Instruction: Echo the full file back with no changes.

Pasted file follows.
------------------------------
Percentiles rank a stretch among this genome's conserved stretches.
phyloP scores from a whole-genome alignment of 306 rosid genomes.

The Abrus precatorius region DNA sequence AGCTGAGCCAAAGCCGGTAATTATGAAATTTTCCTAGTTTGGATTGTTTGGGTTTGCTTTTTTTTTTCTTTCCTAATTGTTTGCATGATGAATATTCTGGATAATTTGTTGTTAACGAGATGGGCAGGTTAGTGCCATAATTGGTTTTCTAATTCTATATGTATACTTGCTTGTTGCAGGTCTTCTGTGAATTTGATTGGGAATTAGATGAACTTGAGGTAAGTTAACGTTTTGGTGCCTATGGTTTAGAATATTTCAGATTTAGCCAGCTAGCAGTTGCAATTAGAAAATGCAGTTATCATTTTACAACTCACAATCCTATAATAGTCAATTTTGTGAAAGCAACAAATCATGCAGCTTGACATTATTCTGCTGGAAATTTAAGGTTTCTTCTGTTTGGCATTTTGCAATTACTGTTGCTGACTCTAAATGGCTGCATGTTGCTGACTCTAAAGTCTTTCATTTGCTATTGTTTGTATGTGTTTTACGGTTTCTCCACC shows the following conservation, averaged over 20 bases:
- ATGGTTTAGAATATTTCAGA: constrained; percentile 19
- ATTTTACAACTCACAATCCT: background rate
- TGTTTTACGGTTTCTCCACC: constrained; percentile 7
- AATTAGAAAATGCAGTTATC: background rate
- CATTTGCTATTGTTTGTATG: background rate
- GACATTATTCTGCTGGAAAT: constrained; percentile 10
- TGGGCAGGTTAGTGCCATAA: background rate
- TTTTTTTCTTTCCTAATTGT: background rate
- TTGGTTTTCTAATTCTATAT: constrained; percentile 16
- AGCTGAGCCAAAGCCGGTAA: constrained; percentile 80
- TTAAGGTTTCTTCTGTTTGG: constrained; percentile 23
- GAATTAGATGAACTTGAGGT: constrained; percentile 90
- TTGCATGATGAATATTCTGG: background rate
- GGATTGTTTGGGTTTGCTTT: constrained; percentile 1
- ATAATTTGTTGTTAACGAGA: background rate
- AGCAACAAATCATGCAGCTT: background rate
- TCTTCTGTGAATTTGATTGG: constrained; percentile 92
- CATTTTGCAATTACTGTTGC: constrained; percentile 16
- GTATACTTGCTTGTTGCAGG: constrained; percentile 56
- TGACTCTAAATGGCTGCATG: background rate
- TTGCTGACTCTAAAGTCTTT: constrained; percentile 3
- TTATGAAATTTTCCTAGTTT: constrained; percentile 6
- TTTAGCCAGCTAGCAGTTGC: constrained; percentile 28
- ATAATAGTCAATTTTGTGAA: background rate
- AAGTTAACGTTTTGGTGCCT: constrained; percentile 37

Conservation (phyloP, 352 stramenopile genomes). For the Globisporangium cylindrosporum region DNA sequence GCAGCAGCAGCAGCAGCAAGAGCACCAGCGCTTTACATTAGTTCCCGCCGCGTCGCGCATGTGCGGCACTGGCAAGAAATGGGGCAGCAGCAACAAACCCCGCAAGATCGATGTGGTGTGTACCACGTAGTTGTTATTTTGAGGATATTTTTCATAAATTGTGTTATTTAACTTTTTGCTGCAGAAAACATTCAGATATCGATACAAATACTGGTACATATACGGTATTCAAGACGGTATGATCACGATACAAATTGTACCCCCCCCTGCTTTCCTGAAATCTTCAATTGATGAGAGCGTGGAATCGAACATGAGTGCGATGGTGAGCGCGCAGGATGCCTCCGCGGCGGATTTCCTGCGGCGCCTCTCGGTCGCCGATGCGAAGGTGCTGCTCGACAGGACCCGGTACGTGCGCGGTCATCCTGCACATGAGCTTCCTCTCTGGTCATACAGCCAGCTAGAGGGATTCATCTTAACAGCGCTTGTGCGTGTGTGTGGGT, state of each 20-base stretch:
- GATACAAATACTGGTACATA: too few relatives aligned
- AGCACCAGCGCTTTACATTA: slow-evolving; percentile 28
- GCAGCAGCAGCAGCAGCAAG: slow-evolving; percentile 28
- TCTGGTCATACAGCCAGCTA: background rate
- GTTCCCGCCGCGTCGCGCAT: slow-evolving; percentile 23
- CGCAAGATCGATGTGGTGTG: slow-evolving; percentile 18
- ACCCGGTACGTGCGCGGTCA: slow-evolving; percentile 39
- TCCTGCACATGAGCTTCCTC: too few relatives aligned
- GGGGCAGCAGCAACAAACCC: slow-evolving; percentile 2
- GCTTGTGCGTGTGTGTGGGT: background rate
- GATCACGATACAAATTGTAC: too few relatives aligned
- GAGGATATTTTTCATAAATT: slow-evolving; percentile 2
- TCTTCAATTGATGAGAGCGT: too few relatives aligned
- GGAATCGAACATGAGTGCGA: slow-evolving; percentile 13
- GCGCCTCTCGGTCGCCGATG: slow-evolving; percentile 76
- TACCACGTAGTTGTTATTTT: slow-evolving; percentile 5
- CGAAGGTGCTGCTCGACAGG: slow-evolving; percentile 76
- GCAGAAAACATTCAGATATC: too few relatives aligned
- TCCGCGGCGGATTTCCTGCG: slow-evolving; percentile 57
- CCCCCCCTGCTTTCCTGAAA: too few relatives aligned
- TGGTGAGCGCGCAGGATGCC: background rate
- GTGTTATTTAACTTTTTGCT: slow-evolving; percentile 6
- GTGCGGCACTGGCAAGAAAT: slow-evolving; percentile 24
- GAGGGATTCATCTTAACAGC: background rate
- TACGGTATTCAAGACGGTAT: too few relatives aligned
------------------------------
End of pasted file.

Percentiles rank a stretch among this genome's conserved stretches.
phyloP scores from a whole-genome alignment of 306 rosid genomes.

The Abrus precatorius region DNA sequence AGCTGAGCCAAAGCCGGTAATTATGAAATTTTCCTAGTTTGGATTGTTTGGGTTTGCTTTTTTTTTTCTTTCCTAATTGTTTGCATGATGAATATTCTGGATAATTTGTTGTTAACGAGATGGGCAGGTTAGTGCCATAATTGGTTTTCTAATTCTATATGTATACTTGCTTGTTGCAGGTCTTCTGTGAATTTGATTGGGAATTAGATGAACTTGAGGTAAGTTAACGTTTTGGTGCCTATGGTTTAGAATATTTCAGATTTAGCCAGCTAGCAGTTGCAATTAGAAAATGCAGTTATCATTTTACAACTCACAATCCTATAATAGTCAATTTTGTGAAAGCAACAAATCATGCAGCTTGACATTATTCTGCTGGAAATTTAAGGTTTCTTCTGTTTGGCATTTTGCAATTACTGTTGCTGACTCTAAATGGCTGCATGTTGCTGACTCTAAAGTCTTTCATTTGCTATTGTTTGTATGTGTTTTACGGTTTCTCCACC shows the following conservation, averaged over 20 bases:
- ATGGTTTAGAATATTTCAGA: constrained; percentile 19
- ATTTTACAACTCACAATCCT: background rate
- TGTTTTACGGTTTCTCCACC: constrained; percentile 7
- AATTAGAAAATGCAGTTATC: background rate
- CATTTGCTATTGTTTGTATG: background rate
- GACATTATTCTGCTGGAAAT: constrained; percentile 10
- TGGGCAGGTTAGTGCCATAA: background rate
- TTTTTTTCTTTCCTAATTGT: background rate
- TTGGTTTTCTAATTCTATAT: constrained; percentile 16
- AGCTGAGCCAAAGCCGGTAA: constrained; percentile 80
- TTAAGGTTTCTTCTGTTTGG: constrained; percentile 23
- GAATTAGATGAACTTGAGGT: constrained; percentile 90
- TTGCATGATGAATATTCTGG: background rate
- GGATTGTTTGGGTTTGCTTT: constrained; percentile 1
- ATAATTTGTTGTTAACGAGA: background rate
- AGCAACAAATCATGCAGCTT: background rate
- TCTTCTGTGAATTTGATTGG: constrained; percentile 92
- CATTTTGCAATTACTGTTGC: constrained; percentile 16
- GTATACTTGCTTGTTGCAGG: constrained; percentile 56
- TGACTCTAAATGGCTGCATG: background rate
- TTGCTGACTCTAAAGTCTTT: constrained; percentile 3
- TTATGAAATTTTCCTAGTTT: constrained; percentile 6
- TTTAGCCAGCTAGCAGTTGC: constrained; percentile 28
- ATAATAGTCAATTTTGTGAA: background rate
- AAGTTAACGTTTTGGTGCCT: constrained; percentile 37

Conservation (phyloP, 352 stramenopile genomes). For the Globisporangium cylindrosporum region DNA sequence GCAGCAGCAGCAGCAGCAAGAGCACCAGCGCTTTACATTAGTTCCCGCCGCGTCGCGCATGTGCGGCACTGGCAAGAAATGGGGCAGCAGCAACAAACCCCGCAAGATCGATGTGGTGTGTACCACGTAGTTGTTATTTTGAGGATATTTTTCATAAATTGTGTTATTTAACTTTTTGCTGCAGAAAACATTCAGATATCGATACAAATACTGGTACATATACGGTATTCAAGACGGTATGATCACGATACAAATTGTACCCCCCCCTGCTTTCCTGAAATCTTCAATTGATGAGAGCGTGGAATCGAACATGAGTGCGATGGTGAGCGCGCAGGATGCCTCCGCGGCGGATTTCCTGCGGCGCCTCTCGGTCGCCGATGCGAAGGTGCTGCTCGACAGGACCCGGTACGTGCGCGGTCATCCTGCACATGAGCTTCCTCTCTGGTCATACAGCCAGCTAGAGGGATTCATCTTAACAGCGCTTGTGCGTGTGTGTGGGT, state of each 20-base stretch:
- GATACAAATACTGGTACATA: too few relatives aligned
- AGCACCAGCGCTTTACATTA: slow-evolving; percentile 28
- GCAGCAGCAGCAGCAGCAAG: slow-evolving; percentile 28
- TCTGGTCATACAGCCAGCTA: background rate
- GTTCCCGCCGCGTCGCGCAT: slow-evolving; percentile 23
- CGCAAGATCGATGTGGTGTG: slow-evolving; percentile 18
- ACCCGGTACGTGCGCGGTCA: slow-evolving; percentile 39
- TCCTGCACATGAGCTTCCTC: too few relatives aligned
- GGGGCAGCAGCAACAAACCC: slow-evolving; percentile 2
- GCTTGTGCGTGTGTGTGGGT: background rate
- GATCACGATACAAATTGTAC: too few relatives aligned
- GAGGATATTTTTCATAAATT: slow-evolving; percentile 2
- TCTTCAATTGATGAGAGCGT: too few relatives aligned
- GGAATCGAACATGAGTGCGA: slow-evolving; percentile 13
- GCGCCTCTCGGTCGCCGATG: slow-evolving; percentile 76
- TACCACGTAGTTGTTATTTT: slow-evolving; percentile 5
- CGAAGGTGCTGCTCGACAGG: slow-evolving; percentile 76
- GCAGAAAACATTCAGATATC: too few relatives aligned
- TCCGCGGCGGATTTCCTGCG: slow-evolving; percentile 57
- CCCCCCCTGCTTTCCTGAAA: too few relatives aligned
- TGGTGAGCGCGCAGGATGCC: background rate
- GTGTTATTTAACTTTTTGCT: slow-evolving; percentile 6
- GTGCGGCACTGGCAAGAAAT: slow-evolving; percentile 24
- GAGGGATTCATCTTAACAGC: background rate
- TACGGTATTCAAGACGGTAT: too few relatives aligned